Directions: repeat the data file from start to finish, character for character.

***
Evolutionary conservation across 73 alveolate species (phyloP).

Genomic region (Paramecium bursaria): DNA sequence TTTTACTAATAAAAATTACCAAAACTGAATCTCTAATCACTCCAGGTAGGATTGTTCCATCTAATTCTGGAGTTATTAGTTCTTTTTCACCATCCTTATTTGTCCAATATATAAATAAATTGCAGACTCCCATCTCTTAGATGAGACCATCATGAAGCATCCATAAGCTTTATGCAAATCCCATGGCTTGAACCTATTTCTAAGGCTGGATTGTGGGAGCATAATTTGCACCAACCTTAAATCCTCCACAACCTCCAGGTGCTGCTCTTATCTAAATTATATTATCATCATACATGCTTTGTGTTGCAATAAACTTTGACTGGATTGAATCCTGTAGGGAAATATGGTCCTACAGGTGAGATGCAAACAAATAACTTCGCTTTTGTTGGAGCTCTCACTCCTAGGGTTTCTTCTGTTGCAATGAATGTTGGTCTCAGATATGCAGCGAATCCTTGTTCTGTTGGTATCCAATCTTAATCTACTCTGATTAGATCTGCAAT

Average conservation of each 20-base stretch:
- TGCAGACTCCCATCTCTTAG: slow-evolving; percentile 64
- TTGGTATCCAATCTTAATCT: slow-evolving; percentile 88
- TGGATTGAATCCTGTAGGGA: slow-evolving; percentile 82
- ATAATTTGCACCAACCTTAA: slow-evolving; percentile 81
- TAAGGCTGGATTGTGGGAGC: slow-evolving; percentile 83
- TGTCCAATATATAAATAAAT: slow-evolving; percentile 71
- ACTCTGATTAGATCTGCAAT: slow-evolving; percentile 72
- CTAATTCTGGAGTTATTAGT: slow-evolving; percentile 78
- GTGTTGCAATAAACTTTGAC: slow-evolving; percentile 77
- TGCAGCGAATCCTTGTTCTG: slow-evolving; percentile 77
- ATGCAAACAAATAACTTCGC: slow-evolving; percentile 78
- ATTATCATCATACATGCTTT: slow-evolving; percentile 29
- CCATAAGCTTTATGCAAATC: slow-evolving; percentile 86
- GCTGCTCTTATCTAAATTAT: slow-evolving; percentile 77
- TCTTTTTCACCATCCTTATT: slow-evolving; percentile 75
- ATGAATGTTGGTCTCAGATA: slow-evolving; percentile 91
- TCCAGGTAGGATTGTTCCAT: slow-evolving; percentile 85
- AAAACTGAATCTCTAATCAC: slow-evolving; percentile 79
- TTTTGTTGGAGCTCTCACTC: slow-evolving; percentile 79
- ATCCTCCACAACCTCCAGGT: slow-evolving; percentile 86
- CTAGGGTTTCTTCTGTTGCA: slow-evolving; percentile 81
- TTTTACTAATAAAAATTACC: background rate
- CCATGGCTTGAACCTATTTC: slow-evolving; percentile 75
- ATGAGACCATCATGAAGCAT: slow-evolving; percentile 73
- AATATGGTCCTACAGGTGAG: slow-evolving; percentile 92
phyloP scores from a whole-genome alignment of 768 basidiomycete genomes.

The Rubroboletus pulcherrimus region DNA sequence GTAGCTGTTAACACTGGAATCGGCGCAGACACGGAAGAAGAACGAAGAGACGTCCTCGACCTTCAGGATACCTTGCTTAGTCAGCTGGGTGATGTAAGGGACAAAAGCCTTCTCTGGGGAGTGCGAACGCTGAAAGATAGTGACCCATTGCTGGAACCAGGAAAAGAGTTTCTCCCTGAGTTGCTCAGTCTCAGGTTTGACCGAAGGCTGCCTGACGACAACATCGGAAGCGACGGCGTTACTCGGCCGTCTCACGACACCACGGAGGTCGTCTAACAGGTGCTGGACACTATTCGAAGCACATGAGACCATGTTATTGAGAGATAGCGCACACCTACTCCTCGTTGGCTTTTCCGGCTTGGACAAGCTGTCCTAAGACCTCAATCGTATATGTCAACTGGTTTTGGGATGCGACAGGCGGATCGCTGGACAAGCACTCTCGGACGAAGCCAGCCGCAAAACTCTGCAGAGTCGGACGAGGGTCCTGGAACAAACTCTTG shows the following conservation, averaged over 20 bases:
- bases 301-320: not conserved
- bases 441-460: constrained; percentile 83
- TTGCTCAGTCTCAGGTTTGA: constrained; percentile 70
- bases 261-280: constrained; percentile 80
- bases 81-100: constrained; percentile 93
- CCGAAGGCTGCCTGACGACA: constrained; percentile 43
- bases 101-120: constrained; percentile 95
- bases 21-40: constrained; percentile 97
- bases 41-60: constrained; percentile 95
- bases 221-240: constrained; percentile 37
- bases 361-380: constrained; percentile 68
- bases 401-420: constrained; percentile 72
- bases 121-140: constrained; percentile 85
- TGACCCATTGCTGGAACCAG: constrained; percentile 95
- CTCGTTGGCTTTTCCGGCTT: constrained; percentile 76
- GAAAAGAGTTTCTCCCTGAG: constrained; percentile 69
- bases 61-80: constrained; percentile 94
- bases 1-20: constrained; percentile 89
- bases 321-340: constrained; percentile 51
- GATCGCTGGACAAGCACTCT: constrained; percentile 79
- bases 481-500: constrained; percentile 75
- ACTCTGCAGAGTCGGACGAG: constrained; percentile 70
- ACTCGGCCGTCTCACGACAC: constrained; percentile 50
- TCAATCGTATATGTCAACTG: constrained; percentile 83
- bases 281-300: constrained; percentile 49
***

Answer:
Evolutionary conservation across 73 alveolate species (phyloP).

Genomic region (Paramecium bursaria): DNA sequence TTTTACTAATAAAAATTACCAAAACTGAATCTCTAATCACTCCAGGTAGGATTGTTCCATCTAATTCTGGAGTTATTAGTTCTTTTTCACCATCCTTATTTGTCCAATATATAAATAAATTGCAGACTCCCATCTCTTAGATGAGACCATCATGAAGCATCCATAAGCTTTATGCAAATCCCATGGCTTGAACCTATTTCTAAGGCTGGATTGTGGGAGCATAATTTGCACCAACCTTAAATCCTCCACAACCTCCAGGTGCTGCTCTTATCTAAATTATATTATCATCATACATGCTTTGTGTTGCAATAAACTTTGACTGGATTGAATCCTGTAGGGAAATATGGTCCTACAGGTGAGATGCAAACAAATAACTTCGCTTTTGTTGGAGCTCTCACTCCTAGGGTTTCTTCTGTTGCAATGAATGTTGGTCTCAGATATGCAGCGAATCCTTGTTCTGTTGGTATCCAATCTTAATCTACTCTGATTAGATCTGCAAT

Average conservation of each 20-base stretch:
- TGCAGACTCCCATCTCTTAG: slow-evolving; percentile 64
- TTGGTATCCAATCTTAATCT: slow-evolving; percentile 88
- TGGATTGAATCCTGTAGGGA: slow-evolving; percentile 82
- ATAATTTGCACCAACCTTAA: slow-evolving; percentile 81
- TAAGGCTGGATTGTGGGAGC: slow-evolving; percentile 83
- TGTCCAATATATAAATAAAT: slow-evolving; percentile 71
- ACTCTGATTAGATCTGCAAT: slow-evolving; percentile 72
- CTAATTCTGGAGTTATTAGT: slow-evolving; percentile 78
- GTGTTGCAATAAACTTTGAC: slow-evolving; percentile 77
- TGCAGCGAATCCTTGTTCTG: slow-evolving; percentile 77
- ATGCAAACAAATAACTTCGC: slow-evolving; percentile 78
- ATTATCATCATACATGCTTT: slow-evolving; percentile 29
- CCATAAGCTTTATGCAAATC: slow-evolving; percentile 86
- GCTGCTCTTATCTAAATTAT: slow-evolving; percentile 77
- TCTTTTTCACCATCCTTATT: slow-evolving; percentile 75
- ATGAATGTTGGTCTCAGATA: slow-evolving; percentile 91
- TCCAGGTAGGATTGTTCCAT: slow-evolving; percentile 85
- AAAACTGAATCTCTAATCAC: slow-evolving; percentile 79
- TTTTGTTGGAGCTCTCACTC: slow-evolving; percentile 79
- ATCCTCCACAACCTCCAGGT: slow-evolving; percentile 86
- CTAGGGTTTCTTCTGTTGCA: slow-evolving; percentile 81
- TTTTACTAATAAAAATTACC: background rate
- CCATGGCTTGAACCTATTTC: slow-evolving; percentile 75
- ATGAGACCATCATGAAGCAT: slow-evolving; percentile 73
- AATATGGTCCTACAGGTGAG: slow-evolving; percentile 92
phyloP scores from a whole-genome alignment of 768 basidiomycete genomes.

The Rubroboletus pulcherrimus region DNA sequence GTAGCTGTTAACACTGGAATCGGCGCAGACACGGAAGAAGAACGAAGAGACGTCCTCGACCTTCAGGATACCTTGCTTAGTCAGCTGGGTGATGTAAGGGACAAAAGCCTTCTCTGGGGAGTGCGAACGCTGAAAGATAGTGACCCATTGCTGGAACCAGGAAAAGAGTTTCTCCCTGAGTTGCTCAGTCTCAGGTTTGACCGAAGGCTGCCTGACGACAACATCGGAAGCGACGGCGTTACTCGGCCGTCTCACGACACCACGGAGGTCGTCTAACAGGTGCTGGACACTATTCGAAGCACATGAGACCATGTTATTGAGAGATAGCGCACACCTACTCCTCGTTGGCTTTTCCGGCTTGGACAAGCTGTCCTAAGACCTCAATCGTATATGTCAACTGGTTTTGGGATGCGACAGGCGGATCGCTGGACAAGCACTCTCGGACGAAGCCAGCCGCAAAACTCTGCAGAGTCGGACGAGGGTCCTGGAACAAACTCTTG shows the following conservation, averaged over 20 bases:
- bases 301-320: not conserved
- bases 441-460: constrained; percentile 83
- TTGCTCAGTCTCAGGTTTGA: constrained; percentile 70
- bases 261-280: constrained; percentile 80
- bases 81-100: constrained; percentile 93
- CCGAAGGCTGCCTGACGACA: constrained; percentile 43
- bases 101-120: constrained; percentile 95
- bases 21-40: constrained; percentile 97
- bases 41-60: constrained; percentile 95
- bases 221-240: constrained; percentile 37
- bases 361-380: constrained; percentile 68
- bases 401-420: constrained; percentile 72
- bases 121-140: constrained; percentile 85
- TGACCCATTGCTGGAACCAG: constrained; percentile 95
- CTCGTTGGCTTTTCCGGCTT: constrained; percentile 76
- GAAAAGAGTTTCTCCCTGAG: constrained; percentile 69
- bases 61-80: constrained; percentile 94
- bases 1-20: constrained; percentile 89
- bases 321-340: constrained; percentile 51
- GATCGCTGGACAAGCACTCT: constrained; percentile 79
- bases 481-500: constrained; percentile 75
- ACTCTGCAGAGTCGGACGAG: constrained; percentile 70
- ACTCGGCCGTCTCACGACAC: constrained; percentile 50
- TCAATCGTATATGTCAACTG: constrained; percentile 83
- bases 281-300: constrained; percentile 49